Current incarnation: cemetery and local nature reserve
Over the last thirty years, the Cemetery, now a designated Local Nature Reserve, has become gradually tamed – not too much, but just enough to be welcoming and peaceful, as well as still a little mysterious. Today, together with the long dead and recently buried, the place is host to a wonderful mix of overgrown and tended flora, dog walkers, parakeets, songbirds and tawny owls, to name a few. And, on the afternoon I visited there recently for therapeutic reasons, the poorly, seeking a green space to breathe better, rest and revive.
Resting in nature
I found a spot away from the graves, paths and benches, spread out my shawl and watched the sky above. Overhead, ‘planes passed by steadily; closer to me, insects scurried and buzzed around; spring flowers nodded in the breeze; new leaves rustled. The solidity of the earth under me seemed to pass gradually in to the cells of my body, re-charging them, as the weight of my body sunk more snugly in to the grass and the earth beneath. As I watched great clusters of white clouds change shape and drift on, my tiredness gently began to lessen and lift. I felt both inside and outside of time, inhabiting a place, space, sensation where I moved only with the ease and pace of the nature surrounding me. I was drowsy – replete – with life, nourished by the energy of a natural world measured not by the clock but by the slow unfolding of growth and change. I marvelled anew at how this is there for us all, all of the time, when we pause long enough to look and and listen and feel.
By taking myself to Nunhead Cemetery when I was feeling low in energy and health, I was in some ways giving myself a dose of my own medicine. A few years ago, I read Ecotherapy: Healing With Nature In Mind. It confirmed something I had been thinking about and feeling instinctively for a while. And it gave me a framework – as well as a name – for the direction I wanted to move towards. Working as a counsellor, I had begun to feel a pull away from offering therapy sessions solely within the setting of a counselling room. I knew from my own experience of the benefits of being in nature: the rhythm of walking outdoors helps me unlock thought patterns; and it feels easier to explore the relationship between mind, body and my immediate and larger environment and gain useful insights. So, when considering a professional context in this light, I suspected that working outside rather than within the confines of a room could provide additional therapeutic benefits for counselling clients.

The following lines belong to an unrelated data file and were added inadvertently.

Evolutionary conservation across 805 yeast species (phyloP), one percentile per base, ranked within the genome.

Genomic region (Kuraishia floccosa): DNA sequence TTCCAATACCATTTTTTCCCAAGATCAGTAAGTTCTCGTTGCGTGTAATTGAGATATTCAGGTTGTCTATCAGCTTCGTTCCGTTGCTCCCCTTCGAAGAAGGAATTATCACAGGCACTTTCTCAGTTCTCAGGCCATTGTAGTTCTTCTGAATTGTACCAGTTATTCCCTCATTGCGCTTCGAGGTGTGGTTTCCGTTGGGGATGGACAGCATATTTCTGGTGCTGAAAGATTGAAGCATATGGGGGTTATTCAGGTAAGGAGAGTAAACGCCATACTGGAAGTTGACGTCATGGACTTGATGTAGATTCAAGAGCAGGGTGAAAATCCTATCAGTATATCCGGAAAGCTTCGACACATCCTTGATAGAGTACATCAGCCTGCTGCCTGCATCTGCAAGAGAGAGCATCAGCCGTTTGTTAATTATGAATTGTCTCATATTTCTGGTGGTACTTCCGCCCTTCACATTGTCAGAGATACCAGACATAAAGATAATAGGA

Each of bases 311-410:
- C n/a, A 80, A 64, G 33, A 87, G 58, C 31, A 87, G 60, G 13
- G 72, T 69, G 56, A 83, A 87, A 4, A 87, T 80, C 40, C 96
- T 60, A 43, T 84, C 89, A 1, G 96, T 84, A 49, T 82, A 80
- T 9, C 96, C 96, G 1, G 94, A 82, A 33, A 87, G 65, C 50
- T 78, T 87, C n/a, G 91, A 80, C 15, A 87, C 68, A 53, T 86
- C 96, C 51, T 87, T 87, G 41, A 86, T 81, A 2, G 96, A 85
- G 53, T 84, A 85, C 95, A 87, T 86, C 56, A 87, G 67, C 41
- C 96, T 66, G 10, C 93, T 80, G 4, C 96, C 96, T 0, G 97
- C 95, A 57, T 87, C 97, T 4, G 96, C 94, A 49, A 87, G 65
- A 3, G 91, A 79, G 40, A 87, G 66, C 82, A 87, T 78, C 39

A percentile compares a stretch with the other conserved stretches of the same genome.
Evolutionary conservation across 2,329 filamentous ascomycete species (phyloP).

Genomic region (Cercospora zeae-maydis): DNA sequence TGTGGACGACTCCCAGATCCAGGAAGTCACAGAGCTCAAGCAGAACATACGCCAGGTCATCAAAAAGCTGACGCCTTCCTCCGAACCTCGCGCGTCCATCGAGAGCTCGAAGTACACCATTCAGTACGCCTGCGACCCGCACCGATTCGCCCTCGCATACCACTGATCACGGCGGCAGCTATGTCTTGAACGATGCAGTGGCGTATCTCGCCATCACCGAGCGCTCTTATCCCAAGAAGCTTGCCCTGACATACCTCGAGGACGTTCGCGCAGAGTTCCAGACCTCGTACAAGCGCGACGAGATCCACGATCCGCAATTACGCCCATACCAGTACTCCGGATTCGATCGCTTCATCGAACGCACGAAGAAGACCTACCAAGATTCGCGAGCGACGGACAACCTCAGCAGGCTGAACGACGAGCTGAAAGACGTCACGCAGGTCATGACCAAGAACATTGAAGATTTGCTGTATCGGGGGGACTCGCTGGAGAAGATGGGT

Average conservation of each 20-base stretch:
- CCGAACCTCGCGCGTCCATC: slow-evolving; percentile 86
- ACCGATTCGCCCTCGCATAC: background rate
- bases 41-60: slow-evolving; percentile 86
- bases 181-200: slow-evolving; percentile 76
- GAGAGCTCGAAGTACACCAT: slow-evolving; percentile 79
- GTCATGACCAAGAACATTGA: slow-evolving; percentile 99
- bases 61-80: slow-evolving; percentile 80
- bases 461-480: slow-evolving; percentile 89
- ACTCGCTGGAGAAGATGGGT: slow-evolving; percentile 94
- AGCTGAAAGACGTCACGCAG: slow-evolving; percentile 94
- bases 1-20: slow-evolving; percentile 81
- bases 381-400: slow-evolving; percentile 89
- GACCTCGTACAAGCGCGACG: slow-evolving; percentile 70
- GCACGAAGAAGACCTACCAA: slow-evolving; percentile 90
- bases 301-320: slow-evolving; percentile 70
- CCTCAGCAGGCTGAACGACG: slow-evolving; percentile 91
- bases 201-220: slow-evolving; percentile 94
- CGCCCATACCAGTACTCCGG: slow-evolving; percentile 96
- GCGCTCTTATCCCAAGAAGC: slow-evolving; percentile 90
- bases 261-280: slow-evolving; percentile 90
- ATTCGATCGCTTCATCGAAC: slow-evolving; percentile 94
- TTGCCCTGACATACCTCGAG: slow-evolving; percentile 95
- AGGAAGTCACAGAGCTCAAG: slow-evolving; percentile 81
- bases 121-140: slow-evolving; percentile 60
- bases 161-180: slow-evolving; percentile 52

I’m not suggesting that this way of being in nature is brand new territory. There is an endless list of writers, artists, philosophers and scientists who have cited the importance of a daily walk or long meanderings or living rurally for allowing ideas to cultivate and dilemmas and anxieties to ease. Wordsworth, and Thoreau, Ruskin and Goldsworthy Darwin and Gros spring easily to mind. What ecotherapy does is bring psychology and environmentalism directly together by ‘offering an umbrella term for nature-based methods of physical and physchological healing. As such, ecotherapy represents a new form of psychotherapy that acknowledges the vital role of nature and addresses the human-nature relationship.’
Green spaces for therapeutic work
I now meet with counselling clients in local parks as well as in Nunhead Cemetery. I’ve found that walking and talking in these green places does invite the therapeutic power of nature into the work we do together. By paying attention to sights, sounds and sensations as they come up in these more open, more relaxing outdoor spaces, the human-nature relationship is brought into the present. There are frequent reminders of the connections we have with each other, with our surroundings and with all the other creatures making their way through the world: we’re not alone, we’re interdependent. It’s good to take stock of this, to stay mindful of this utterly natural, fundamentally important state of affairs. And to breathe some cleaner air while doing so.